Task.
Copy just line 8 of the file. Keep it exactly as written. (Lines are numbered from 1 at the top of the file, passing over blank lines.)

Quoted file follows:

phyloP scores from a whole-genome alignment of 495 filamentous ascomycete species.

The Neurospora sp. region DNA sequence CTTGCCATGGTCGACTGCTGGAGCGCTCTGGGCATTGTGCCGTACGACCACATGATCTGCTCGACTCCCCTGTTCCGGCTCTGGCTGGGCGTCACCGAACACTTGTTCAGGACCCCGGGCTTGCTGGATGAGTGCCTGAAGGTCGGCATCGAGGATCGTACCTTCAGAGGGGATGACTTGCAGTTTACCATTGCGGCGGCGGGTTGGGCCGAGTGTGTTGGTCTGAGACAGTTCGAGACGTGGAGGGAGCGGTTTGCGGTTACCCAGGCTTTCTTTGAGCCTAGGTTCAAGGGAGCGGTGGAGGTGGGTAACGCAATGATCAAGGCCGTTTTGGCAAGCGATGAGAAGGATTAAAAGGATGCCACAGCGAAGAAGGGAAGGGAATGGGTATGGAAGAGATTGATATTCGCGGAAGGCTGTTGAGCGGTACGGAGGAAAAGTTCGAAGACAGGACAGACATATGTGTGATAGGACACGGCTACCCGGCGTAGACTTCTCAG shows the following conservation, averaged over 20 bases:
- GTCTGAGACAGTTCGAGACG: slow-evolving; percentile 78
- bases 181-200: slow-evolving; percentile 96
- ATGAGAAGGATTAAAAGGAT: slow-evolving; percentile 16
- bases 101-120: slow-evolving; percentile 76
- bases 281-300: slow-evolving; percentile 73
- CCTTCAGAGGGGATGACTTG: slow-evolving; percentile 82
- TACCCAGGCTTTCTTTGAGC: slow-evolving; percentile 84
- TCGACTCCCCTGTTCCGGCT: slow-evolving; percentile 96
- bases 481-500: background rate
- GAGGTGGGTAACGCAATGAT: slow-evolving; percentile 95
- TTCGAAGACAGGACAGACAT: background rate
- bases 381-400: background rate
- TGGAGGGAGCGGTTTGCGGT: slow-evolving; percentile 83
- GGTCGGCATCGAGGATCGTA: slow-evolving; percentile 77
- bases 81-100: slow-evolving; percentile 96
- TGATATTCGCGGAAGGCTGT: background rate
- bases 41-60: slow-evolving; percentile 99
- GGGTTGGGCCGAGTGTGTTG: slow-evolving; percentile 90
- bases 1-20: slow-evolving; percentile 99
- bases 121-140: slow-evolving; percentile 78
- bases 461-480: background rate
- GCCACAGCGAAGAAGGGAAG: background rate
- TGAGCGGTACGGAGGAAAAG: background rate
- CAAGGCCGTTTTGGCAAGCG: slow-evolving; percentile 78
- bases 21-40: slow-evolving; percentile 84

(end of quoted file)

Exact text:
- CCTTCAGAGGGGATGACTTG: slow-evolving; percentile 82